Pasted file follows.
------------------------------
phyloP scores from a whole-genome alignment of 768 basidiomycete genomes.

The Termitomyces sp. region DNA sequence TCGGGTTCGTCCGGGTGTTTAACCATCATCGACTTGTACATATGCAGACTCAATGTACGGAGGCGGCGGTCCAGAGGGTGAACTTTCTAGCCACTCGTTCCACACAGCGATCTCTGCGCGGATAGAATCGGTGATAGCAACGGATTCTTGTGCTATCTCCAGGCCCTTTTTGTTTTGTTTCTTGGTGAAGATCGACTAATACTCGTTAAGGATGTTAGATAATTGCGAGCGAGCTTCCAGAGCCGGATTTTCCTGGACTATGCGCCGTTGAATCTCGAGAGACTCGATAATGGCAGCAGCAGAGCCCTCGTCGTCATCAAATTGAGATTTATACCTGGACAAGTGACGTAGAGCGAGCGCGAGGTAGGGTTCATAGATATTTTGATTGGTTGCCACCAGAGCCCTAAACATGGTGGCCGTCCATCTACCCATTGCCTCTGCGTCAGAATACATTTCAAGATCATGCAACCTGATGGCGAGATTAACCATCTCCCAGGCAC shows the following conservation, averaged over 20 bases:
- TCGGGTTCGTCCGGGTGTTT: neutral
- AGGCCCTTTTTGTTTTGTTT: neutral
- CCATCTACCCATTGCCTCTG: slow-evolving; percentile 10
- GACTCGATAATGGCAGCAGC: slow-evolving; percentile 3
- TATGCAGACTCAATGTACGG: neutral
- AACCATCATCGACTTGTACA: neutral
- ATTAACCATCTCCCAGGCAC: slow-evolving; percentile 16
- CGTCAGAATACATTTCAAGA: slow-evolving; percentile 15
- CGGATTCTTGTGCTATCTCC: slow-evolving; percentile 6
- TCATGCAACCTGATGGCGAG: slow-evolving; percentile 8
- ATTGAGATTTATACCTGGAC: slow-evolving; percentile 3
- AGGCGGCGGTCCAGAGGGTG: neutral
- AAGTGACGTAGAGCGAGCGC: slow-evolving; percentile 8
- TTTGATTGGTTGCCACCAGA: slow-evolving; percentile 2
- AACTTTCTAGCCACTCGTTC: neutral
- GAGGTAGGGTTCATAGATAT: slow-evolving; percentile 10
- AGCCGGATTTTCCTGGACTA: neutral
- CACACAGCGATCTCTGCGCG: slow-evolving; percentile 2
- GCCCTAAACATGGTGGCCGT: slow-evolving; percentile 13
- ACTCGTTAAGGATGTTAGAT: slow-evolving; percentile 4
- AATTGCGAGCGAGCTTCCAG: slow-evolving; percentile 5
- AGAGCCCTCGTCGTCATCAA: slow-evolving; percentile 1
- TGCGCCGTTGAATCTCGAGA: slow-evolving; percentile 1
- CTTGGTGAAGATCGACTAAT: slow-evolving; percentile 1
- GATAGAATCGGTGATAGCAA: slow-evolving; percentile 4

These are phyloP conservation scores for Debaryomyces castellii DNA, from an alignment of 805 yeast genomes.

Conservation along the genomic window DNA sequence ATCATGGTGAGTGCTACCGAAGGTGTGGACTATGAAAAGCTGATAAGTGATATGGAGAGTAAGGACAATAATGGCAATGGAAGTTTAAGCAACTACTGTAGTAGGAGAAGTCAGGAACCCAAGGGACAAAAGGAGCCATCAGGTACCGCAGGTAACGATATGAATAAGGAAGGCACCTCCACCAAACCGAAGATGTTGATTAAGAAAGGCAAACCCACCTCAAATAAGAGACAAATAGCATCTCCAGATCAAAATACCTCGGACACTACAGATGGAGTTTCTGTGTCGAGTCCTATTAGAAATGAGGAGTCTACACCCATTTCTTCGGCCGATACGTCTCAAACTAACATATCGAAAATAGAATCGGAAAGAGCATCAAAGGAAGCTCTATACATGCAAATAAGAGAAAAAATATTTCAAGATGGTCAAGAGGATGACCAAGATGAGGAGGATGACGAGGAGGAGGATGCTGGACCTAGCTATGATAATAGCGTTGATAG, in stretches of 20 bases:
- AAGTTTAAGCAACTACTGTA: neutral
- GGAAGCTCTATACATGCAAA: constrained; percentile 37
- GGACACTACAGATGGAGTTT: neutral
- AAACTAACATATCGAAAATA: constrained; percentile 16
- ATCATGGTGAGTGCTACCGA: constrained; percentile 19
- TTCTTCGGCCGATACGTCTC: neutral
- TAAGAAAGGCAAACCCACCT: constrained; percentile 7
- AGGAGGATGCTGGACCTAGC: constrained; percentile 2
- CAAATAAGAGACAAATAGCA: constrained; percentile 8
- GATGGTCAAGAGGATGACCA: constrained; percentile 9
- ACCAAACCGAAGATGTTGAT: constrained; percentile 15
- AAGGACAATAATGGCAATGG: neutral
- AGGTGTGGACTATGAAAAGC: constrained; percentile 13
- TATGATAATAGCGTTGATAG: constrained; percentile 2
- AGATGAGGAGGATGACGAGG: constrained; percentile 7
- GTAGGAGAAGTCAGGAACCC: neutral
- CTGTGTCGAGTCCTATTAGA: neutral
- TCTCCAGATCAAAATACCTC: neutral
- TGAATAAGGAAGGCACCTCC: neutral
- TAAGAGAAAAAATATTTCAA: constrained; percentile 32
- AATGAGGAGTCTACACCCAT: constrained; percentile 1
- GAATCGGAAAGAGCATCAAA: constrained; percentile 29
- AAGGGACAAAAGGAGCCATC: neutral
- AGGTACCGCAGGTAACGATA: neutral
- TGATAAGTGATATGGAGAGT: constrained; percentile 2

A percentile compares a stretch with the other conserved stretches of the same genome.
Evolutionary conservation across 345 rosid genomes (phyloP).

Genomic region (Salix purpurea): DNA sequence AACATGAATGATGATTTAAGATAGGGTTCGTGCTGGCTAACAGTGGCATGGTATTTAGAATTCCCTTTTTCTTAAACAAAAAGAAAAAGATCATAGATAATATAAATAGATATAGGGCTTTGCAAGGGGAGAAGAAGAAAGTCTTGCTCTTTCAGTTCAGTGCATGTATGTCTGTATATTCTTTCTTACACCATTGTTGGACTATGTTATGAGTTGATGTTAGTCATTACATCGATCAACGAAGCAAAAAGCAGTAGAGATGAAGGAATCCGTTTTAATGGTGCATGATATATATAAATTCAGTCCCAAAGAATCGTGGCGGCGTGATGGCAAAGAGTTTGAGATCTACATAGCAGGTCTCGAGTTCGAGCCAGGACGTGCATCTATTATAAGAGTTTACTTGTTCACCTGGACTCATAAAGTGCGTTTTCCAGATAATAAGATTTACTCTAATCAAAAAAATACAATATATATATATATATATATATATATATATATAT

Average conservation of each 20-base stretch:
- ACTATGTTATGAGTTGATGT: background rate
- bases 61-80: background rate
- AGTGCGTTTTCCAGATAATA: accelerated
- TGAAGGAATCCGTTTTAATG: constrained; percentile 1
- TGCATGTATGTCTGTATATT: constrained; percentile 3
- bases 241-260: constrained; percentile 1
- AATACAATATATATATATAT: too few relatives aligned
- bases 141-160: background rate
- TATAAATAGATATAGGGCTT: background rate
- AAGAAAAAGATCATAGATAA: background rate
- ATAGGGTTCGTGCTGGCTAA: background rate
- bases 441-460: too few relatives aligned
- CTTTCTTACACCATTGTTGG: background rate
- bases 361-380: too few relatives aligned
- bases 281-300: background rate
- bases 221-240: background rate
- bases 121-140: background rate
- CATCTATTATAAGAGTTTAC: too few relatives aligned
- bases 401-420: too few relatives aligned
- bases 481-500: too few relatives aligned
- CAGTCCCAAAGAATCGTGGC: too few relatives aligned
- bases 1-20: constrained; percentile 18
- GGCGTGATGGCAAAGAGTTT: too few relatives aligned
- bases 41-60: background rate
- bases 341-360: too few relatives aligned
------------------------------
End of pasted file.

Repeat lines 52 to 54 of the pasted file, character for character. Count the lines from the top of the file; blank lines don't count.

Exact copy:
- AAGGGACAAAAGGAGCCATC: neutral
- AGGTACCGCAGGTAACGATA: neutral
- TGATAAGTGATATGGAGAGT: constrained; percentile 2